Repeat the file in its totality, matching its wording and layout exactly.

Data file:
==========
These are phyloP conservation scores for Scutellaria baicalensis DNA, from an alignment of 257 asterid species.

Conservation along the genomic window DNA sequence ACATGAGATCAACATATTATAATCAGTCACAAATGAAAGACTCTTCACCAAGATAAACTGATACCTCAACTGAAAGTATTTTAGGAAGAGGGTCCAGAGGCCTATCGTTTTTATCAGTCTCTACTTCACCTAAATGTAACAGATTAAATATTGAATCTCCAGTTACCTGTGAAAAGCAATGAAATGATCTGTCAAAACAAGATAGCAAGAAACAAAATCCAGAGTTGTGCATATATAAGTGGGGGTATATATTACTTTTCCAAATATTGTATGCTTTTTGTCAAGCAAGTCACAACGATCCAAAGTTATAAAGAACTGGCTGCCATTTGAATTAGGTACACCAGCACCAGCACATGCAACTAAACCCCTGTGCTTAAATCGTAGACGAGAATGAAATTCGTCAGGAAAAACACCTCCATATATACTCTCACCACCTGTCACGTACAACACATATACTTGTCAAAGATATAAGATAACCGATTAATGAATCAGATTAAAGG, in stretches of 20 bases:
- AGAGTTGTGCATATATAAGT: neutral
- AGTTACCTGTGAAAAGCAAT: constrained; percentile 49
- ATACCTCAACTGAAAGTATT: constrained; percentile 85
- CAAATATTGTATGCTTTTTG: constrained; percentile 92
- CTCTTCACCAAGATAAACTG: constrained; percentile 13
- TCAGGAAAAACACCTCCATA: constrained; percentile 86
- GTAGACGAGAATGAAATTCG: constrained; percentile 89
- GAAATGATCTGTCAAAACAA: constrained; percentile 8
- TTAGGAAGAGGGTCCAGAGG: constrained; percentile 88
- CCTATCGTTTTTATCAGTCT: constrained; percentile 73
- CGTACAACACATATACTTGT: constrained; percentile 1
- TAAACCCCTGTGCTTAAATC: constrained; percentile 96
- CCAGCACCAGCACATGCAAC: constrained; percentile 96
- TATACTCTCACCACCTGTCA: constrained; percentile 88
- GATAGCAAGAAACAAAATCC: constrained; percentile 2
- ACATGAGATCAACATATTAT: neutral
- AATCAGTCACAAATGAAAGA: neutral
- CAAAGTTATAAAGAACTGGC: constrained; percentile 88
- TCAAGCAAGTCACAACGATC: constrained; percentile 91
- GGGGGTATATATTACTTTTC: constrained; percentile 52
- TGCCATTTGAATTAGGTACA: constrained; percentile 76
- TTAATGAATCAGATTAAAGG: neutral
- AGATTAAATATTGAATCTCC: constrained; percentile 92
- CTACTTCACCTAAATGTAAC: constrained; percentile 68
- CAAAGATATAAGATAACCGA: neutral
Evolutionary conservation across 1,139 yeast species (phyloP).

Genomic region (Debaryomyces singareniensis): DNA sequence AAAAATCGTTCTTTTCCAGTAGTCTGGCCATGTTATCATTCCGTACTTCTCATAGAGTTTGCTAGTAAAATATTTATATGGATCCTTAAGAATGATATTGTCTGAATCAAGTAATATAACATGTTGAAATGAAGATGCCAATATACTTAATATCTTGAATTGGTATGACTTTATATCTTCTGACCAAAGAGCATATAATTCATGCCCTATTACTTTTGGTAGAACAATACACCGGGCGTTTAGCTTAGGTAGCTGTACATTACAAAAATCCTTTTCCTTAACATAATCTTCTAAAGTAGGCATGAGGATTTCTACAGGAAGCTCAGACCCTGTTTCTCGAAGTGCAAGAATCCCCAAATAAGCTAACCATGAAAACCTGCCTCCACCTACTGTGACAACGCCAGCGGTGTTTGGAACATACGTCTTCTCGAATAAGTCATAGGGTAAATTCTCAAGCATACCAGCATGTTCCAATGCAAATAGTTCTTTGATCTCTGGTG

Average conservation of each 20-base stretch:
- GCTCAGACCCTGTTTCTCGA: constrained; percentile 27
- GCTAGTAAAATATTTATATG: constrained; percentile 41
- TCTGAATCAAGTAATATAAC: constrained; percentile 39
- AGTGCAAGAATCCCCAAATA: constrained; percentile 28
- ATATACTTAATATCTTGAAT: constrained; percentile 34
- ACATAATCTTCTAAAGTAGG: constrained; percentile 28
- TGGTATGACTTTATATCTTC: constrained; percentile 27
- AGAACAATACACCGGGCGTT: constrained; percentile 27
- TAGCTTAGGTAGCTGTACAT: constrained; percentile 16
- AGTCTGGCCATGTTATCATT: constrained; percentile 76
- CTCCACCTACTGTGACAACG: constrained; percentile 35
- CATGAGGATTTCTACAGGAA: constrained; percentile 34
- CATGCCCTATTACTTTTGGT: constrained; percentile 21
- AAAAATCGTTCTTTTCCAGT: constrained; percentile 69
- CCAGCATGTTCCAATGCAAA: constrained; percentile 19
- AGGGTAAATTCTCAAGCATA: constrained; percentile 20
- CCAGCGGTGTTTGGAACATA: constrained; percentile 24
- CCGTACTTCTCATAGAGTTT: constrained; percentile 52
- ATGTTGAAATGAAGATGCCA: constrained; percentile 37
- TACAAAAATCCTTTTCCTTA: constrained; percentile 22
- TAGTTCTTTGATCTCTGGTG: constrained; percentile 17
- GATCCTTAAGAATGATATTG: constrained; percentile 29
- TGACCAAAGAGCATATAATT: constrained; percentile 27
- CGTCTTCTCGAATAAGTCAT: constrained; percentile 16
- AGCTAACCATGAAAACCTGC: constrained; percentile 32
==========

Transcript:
These are phyloP conservation scores for Scutellaria baicalensis DNA, from an alignment of 257 asterid species.

Conservation along the genomic window DNA sequence ACATGAGATCAACATATTATAATCAGTCACAAATGAAAGACTCTTCACCAAGATAAACTGATACCTCAACTGAAAGTATTTTAGGAAGAGGGTCCAGAGGCCTATCGTTTTTATCAGTCTCTACTTCACCTAAATGTAACAGATTAAATATTGAATCTCCAGTTACCTGTGAAAAGCAATGAAATGATCTGTCAAAACAAGATAGCAAGAAACAAAATCCAGAGTTGTGCATATATAAGTGGGGGTATATATTACTTTTCCAAATATTGTATGCTTTTTGTCAAGCAAGTCACAACGATCCAAAGTTATAAAGAACTGGCTGCCATTTGAATTAGGTACACCAGCACCAGCACATGCAACTAAACCCCTGTGCTTAAATCGTAGACGAGAATGAAATTCGTCAGGAAAAACACCTCCATATATACTCTCACCACCTGTCACGTACAACACATATACTTGTCAAAGATATAAGATAACCGATTAATGAATCAGATTAAAGG, in stretches of 20 bases:
- AGAGTTGTGCATATATAAGT: neutral
- AGTTACCTGTGAAAAGCAAT: constrained; percentile 49
- ATACCTCAACTGAAAGTATT: constrained; percentile 85
- CAAATATTGTATGCTTTTTG: constrained; percentile 92
- CTCTTCACCAAGATAAACTG: constrained; percentile 13
- TCAGGAAAAACACCTCCATA: constrained; percentile 86
- GTAGACGAGAATGAAATTCG: constrained; percentile 89
- GAAATGATCTGTCAAAACAA: constrained; percentile 8
- TTAGGAAGAGGGTCCAGAGG: constrained; percentile 88
- CCTATCGTTTTTATCAGTCT: constrained; percentile 73
- CGTACAACACATATACTTGT: constrained; percentile 1
- TAAACCCCTGTGCTTAAATC: constrained; percentile 96
- CCAGCACCAGCACATGCAAC: constrained; percentile 96
- TATACTCTCACCACCTGTCA: constrained; percentile 88
- GATAGCAAGAAACAAAATCC: constrained; percentile 2
- ACATGAGATCAACATATTAT: neutral
- AATCAGTCACAAATGAAAGA: neutral
- CAAAGTTATAAAGAACTGGC: constrained; percentile 88
- TCAAGCAAGTCACAACGATC: constrained; percentile 91
- GGGGGTATATATTACTTTTC: constrained; percentile 52
- TGCCATTTGAATTAGGTACA: constrained; percentile 76
- TTAATGAATCAGATTAAAGG: neutral
- AGATTAAATATTGAATCTCC: constrained; percentile 92
- CTACTTCACCTAAATGTAAC: constrained; percentile 68
- CAAAGATATAAGATAACCGA: neutral
Evolutionary conservation across 1,139 yeast species (phyloP).

Genomic region (Debaryomyces singareniensis): DNA sequence AAAAATCGTTCTTTTCCAGTAGTCTGGCCATGTTATCATTCCGTACTTCTCATAGAGTTTGCTAGTAAAATATTTATATGGATCCTTAAGAATGATATTGTCTGAATCAAGTAATATAACATGTTGAAATGAAGATGCCAATATACTTAATATCTTGAATTGGTATGACTTTATATCTTCTGACCAAAGAGCATATAATTCATGCCCTATTACTTTTGGTAGAACAATACACCGGGCGTTTAGCTTAGGTAGCTGTACATTACAAAAATCCTTTTCCTTAACATAATCTTCTAAAGTAGGCATGAGGATTTCTACAGGAAGCTCAGACCCTGTTTCTCGAAGTGCAAGAATCCCCAAATAAGCTAACCATGAAAACCTGCCTCCACCTACTGTGACAACGCCAGCGGTGTTTGGAACATACGTCTTCTCGAATAAGTCATAGGGTAAATTCTCAAGCATACCAGCATGTTCCAATGCAAATAGTTCTTTGATCTCTGGTG

Average conservation of each 20-base stretch:
- GCTCAGACCCTGTTTCTCGA: constrained; percentile 27
- GCTAGTAAAATATTTATATG: constrained; percentile 41
- TCTGAATCAAGTAATATAAC: constrained; percentile 39
- AGTGCAAGAATCCCCAAATA: constrained; percentile 28
- ATATACTTAATATCTTGAAT: constrained; percentile 34
- ACATAATCTTCTAAAGTAGG: constrained; percentile 28
- TGGTATGACTTTATATCTTC: constrained; percentile 27
- AGAACAATACACCGGGCGTT: constrained; percentile 27
- TAGCTTAGGTAGCTGTACAT: constrained; percentile 16
- AGTCTGGCCATGTTATCATT: constrained; percentile 76
- CTCCACCTACTGTGACAACG: constrained; percentile 35
- CATGAGGATTTCTACAGGAA: constrained; percentile 34
- CATGCCCTATTACTTTTGGT: constrained; percentile 21
- AAAAATCGTTCTTTTCCAGT: constrained; percentile 69
- CCAGCATGTTCCAATGCAAA: constrained; percentile 19
- AGGGTAAATTCTCAAGCATA: constrained; percentile 20
- CCAGCGGTGTTTGGAACATA: constrained; percentile 24
- CCGTACTTCTCATAGAGTTT: constrained; percentile 52
- ATGTTGAAATGAAGATGCCA: constrained; percentile 37
- TACAAAAATCCTTTTCCTTA: constrained; percentile 22
- TAGTTCTTTGATCTCTGGTG: constrained; percentile 17
- GATCCTTAAGAATGATATTG: constrained; percentile 29
- TGACCAAAGAGCATATAATT: constrained; percentile 27
- CGTCTTCTCGAATAAGTCAT: constrained; percentile 16
- AGCTAACCATGAAAACCTGC: constrained; percentile 32